Today many religious leaders are intentionally or unintentionally using hypnotism, NLP, and other mind control techniques on their followers. From extreme to mainstream Christianity to other religions, nowhere is safe. I heard about it being done to some of my friends in common church settings, and the persons who were subjected to these kind of stuff still firmly believed in their “spiritual experience”. I will talk about those in a sec.
Some of the most extreme, false prophecies would be examples of end time date setting. Some false prophets claim to be able to tell when exactly Jesus is coming back and what date the Rapture is supposed to take place. This practice has been going on for at least hundreds of years. The false prophets never ran out and year after year there are new dates being set, and by the time the dates arrive, the same prophets would postpone the dates yet again and give some explanations as to why, and then continue to deceive people with new end time prophecies.
But Jesus clearly said no one will know when the end time is and when he is coming back.
No one knows about that day or hour, not even the angels in heaven, nor the Son, but only the Father.
Some false prophecies are not that specific. They are general enough that someone in the audience will feel like it is true to them personally. If the hearers want it to be true bad enough, they will rationalize it to the point that their mind will accept it as legitimate, spiritual experience.
Some personal examples that happened to my friends: a pastor of a church in a violent neighborhood said something like, “I feel like someone is here who has a family member in jail, a person who is about to get released. I want you to stand up and I am going to pray, because I can feel God working in their life and changes are about to happen.”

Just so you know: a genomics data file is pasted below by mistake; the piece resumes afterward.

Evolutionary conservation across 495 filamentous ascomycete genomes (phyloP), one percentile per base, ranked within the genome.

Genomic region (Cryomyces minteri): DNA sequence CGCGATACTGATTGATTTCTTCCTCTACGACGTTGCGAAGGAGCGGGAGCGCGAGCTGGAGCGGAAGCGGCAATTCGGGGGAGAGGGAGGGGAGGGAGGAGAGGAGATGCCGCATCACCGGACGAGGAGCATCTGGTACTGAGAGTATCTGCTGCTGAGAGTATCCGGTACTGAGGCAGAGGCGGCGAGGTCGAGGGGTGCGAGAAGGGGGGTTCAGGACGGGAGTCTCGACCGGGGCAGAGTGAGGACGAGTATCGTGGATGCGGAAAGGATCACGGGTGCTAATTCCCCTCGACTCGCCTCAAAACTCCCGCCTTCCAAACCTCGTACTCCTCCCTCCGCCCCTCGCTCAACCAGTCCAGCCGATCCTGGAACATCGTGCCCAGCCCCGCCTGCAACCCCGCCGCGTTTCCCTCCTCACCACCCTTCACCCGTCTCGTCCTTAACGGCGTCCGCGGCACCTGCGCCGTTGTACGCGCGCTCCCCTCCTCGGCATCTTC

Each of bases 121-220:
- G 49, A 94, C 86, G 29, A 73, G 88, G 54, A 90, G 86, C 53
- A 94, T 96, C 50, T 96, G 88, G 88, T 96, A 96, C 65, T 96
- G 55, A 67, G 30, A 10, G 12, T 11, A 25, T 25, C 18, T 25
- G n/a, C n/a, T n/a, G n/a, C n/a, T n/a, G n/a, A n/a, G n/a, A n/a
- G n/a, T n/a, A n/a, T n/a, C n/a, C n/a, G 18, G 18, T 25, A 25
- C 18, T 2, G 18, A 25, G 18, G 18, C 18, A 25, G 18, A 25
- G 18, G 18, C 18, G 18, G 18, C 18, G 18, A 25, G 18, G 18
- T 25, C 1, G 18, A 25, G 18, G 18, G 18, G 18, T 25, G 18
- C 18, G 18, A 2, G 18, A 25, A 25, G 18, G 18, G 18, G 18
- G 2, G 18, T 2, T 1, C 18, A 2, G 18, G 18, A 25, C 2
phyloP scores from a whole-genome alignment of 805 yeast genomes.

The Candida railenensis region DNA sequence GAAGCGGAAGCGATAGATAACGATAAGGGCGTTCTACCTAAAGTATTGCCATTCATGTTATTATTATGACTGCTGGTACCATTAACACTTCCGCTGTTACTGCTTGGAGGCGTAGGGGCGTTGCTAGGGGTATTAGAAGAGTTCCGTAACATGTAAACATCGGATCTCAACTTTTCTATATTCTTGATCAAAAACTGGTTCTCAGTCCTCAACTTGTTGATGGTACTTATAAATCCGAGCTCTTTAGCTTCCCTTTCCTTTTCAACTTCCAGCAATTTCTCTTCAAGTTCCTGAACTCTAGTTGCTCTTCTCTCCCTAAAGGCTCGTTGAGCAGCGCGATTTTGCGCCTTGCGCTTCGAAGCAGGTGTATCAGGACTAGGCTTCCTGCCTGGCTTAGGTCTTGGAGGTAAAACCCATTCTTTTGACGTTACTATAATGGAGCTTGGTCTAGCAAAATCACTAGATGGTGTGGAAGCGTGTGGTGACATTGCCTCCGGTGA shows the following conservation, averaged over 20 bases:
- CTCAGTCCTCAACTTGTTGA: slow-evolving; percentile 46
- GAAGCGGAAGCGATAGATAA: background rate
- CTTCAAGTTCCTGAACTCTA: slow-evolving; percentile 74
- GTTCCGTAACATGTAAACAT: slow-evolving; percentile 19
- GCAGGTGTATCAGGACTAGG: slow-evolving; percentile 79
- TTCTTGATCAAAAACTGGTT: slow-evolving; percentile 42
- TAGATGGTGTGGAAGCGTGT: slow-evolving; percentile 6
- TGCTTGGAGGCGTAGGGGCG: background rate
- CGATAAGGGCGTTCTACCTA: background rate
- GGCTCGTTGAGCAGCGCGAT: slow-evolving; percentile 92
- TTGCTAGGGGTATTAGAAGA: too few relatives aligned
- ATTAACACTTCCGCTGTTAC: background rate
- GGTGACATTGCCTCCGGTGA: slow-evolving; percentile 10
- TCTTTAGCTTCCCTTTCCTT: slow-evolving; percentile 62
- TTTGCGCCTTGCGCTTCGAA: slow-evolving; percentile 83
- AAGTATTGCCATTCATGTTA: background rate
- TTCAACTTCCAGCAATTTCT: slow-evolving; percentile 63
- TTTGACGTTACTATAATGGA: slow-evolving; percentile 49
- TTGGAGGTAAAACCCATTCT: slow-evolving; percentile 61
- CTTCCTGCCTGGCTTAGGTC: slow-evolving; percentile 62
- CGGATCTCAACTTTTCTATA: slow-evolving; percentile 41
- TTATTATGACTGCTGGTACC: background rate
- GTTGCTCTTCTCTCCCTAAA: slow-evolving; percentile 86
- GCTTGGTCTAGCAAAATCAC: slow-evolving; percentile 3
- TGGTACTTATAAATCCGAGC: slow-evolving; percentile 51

A girl from that church heard it, and with the persuasion of her sister, believed that it was addressed to her situation. She had a boyfriend who was in jail, and they were dating at the time. The guy wasn’t a Christian or family member, but the girl and her sister deliberately interpreted this prophecy as being addressed to her and her boyfriend. They wanted to believe that God approved this relationship so they rationalized it.
The pastor, in my opinion, was clearly manipulating the audience. The church was in the middle of a violent neighborhood, so surely someone must know someone whose family member was in jail. There were many small time criminals who went in and out of jail often in that area. Surely, a friend or family member of an inmate would like this prophecy to be true and interpret it accordingly. By the way, God is always working in our life and changes are always about to happen—they are as true as gravity—because the only constant in life is change, and God never stops working in our life.
No true prohecy in the Bible is so shallow and general. All the examples of true prophecies in the bible are specific and inflexible. They either come true or they don’t. It is easy to tell who and what a particular prophecy applies to.